Fear of the unknown is very real. When something unprecedented happens, no one wants to just throw away a go-to-market approach that has worked for 24 months straight without another surefire plan in place.
But we must come face-to-face with that fear in times like these, when our families, our companies, and our customers depend on us. We must be brave enough to stop for a moment and take stock of the current situation in order to determine the best course of action moving forward—whether or not that means abandoning programs we spent 18 months trying to build.
You never have to throw anything away, of course, as long as it continues to drive measurable results. But keep a close eye on it, and at the same time proactively research your new environment and test some new things based on what you learn. Utilize adaptive storytelling.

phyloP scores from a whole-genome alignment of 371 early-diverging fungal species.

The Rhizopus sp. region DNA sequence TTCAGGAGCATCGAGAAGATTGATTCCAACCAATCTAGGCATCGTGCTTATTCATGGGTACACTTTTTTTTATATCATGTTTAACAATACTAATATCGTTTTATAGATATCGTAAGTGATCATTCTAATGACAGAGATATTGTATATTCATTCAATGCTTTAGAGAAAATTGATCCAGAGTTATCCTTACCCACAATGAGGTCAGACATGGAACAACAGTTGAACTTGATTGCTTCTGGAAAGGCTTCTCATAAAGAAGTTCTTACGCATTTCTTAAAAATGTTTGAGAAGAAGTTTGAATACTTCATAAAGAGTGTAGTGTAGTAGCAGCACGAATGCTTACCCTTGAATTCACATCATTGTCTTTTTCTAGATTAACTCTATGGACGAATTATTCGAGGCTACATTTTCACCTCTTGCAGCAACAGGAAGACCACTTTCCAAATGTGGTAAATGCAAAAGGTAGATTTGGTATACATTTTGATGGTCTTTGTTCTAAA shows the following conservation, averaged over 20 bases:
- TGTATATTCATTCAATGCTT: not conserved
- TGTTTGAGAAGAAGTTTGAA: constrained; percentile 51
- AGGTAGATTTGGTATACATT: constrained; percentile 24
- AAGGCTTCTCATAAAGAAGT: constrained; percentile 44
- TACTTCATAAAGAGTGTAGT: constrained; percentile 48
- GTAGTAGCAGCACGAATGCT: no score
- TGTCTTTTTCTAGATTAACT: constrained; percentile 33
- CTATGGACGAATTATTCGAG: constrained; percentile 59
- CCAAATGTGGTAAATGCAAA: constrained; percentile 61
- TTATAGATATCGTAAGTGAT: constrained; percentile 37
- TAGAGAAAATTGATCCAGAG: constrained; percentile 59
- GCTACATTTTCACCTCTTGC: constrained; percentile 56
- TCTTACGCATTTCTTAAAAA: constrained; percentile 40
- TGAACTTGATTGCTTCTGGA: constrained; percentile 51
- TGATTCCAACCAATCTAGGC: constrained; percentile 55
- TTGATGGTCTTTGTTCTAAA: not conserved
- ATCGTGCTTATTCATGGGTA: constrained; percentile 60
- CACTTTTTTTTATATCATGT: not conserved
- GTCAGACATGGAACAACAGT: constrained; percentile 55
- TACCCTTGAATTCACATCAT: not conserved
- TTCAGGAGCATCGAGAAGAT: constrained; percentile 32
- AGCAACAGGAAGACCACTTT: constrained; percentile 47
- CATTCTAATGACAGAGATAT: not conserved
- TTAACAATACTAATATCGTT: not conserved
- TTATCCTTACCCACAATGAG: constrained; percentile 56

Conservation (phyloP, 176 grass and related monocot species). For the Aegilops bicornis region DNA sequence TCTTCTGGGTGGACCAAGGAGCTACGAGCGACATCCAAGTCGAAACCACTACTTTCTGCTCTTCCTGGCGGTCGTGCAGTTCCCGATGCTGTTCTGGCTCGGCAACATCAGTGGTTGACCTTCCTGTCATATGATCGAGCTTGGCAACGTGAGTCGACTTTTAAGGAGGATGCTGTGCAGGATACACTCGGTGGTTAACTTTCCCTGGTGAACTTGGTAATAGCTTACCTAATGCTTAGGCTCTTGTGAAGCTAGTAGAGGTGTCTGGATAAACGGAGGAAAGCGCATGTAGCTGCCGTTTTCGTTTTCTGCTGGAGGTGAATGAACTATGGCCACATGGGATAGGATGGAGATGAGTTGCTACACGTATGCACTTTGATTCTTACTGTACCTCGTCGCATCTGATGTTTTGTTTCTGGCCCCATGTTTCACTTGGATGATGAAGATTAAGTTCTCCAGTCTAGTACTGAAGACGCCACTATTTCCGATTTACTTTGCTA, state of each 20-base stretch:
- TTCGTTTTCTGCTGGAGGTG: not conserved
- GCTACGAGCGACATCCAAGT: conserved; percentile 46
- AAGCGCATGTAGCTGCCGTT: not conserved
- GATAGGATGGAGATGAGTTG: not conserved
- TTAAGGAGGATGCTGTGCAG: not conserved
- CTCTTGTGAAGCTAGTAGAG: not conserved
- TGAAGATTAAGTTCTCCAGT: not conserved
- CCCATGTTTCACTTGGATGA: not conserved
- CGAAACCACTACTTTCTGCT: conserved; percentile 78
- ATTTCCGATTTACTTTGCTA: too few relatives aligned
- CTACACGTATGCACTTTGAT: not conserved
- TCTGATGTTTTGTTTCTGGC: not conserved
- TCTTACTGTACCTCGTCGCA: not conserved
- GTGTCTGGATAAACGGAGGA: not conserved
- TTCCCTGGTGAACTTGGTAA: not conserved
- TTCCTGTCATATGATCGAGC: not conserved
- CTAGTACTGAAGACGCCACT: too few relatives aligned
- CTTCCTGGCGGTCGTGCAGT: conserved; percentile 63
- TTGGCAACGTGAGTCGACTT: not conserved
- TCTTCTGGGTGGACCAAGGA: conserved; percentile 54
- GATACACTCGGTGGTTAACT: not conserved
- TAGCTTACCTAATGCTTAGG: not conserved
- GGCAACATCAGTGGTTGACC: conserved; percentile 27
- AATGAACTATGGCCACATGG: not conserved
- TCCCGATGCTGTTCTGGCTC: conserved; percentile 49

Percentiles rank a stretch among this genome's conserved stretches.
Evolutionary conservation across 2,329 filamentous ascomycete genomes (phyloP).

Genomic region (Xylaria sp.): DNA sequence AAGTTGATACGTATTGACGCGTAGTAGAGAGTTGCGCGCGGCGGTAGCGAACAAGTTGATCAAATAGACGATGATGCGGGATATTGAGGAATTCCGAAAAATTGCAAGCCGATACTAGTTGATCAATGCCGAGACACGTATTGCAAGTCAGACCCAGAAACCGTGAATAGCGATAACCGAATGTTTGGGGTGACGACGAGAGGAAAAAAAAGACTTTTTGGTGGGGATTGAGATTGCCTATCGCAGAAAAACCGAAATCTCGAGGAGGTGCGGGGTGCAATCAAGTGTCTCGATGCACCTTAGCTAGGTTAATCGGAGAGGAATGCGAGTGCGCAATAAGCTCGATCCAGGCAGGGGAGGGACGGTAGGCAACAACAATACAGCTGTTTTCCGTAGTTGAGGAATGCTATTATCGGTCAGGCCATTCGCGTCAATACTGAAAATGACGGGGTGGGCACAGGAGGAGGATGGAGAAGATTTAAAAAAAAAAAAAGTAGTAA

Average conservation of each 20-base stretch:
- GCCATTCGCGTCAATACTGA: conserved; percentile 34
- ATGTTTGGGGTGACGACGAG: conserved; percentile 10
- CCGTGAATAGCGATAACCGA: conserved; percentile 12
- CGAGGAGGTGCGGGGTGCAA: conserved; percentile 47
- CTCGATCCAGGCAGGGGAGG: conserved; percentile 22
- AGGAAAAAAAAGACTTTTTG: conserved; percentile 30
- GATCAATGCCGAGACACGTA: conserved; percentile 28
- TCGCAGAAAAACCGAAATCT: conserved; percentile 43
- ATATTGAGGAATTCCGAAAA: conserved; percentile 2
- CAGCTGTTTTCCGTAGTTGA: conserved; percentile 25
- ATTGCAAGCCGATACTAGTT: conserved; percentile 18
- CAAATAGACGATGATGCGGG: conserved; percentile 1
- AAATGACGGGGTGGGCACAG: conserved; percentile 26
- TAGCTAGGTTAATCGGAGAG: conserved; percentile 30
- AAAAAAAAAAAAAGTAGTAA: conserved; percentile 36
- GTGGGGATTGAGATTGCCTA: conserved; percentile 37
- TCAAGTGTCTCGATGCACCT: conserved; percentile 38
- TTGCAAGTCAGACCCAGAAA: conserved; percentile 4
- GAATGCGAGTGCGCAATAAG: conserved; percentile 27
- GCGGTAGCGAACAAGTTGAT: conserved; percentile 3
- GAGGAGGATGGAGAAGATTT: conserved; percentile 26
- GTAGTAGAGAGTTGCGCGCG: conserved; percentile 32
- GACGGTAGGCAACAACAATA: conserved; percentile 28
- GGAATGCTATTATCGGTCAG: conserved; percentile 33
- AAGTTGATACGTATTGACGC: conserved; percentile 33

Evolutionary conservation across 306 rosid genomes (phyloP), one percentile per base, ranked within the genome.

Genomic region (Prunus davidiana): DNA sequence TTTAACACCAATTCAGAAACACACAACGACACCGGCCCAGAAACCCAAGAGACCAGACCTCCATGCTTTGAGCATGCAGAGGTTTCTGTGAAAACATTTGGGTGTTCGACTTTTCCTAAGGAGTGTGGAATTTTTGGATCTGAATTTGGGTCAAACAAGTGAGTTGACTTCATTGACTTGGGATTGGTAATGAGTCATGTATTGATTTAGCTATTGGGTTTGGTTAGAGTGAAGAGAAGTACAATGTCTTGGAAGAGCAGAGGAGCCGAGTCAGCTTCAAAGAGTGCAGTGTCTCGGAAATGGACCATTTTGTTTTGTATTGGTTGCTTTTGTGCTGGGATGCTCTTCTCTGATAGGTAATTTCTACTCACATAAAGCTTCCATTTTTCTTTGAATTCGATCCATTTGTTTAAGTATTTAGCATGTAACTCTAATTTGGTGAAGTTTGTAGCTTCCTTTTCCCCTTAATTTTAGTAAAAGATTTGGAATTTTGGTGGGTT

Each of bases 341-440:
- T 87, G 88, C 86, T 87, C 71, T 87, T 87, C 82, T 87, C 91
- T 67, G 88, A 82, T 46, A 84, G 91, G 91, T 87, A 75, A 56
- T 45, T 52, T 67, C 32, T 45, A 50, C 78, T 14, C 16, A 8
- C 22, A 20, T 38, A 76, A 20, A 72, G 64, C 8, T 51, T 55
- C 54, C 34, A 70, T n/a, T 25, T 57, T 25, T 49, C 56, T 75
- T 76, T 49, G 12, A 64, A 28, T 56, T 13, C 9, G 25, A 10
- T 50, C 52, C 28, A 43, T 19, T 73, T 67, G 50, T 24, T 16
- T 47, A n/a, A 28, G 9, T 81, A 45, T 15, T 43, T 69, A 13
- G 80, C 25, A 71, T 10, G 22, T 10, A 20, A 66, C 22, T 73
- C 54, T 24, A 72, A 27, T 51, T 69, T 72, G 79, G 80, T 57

Stories build our identity. They help us understand the world, and they shape the way we see it.
In business, we tell stories with our brand design and messaging, through our events and experiences, via the content and communications we share, in the sales and customer conversations we have, and so much more. We’re telling stories constantly to help people understand why our product or service is relevant to them.
What we say in those stories must be relevant to our audience—not ourselves. The messages you bring to the market must answer the question of why you’re reaching out to that audience (whether on a one-to-one or one-to-many basis) and why they should care. Otherwise, you’re a stranger with a sales pitch or a glazed-over digital ad.
If a brand is the sum of all interactions someone has with your company, then your collective go-to-market message is the conversation you’re having with your audience. Are you talking about you or about them?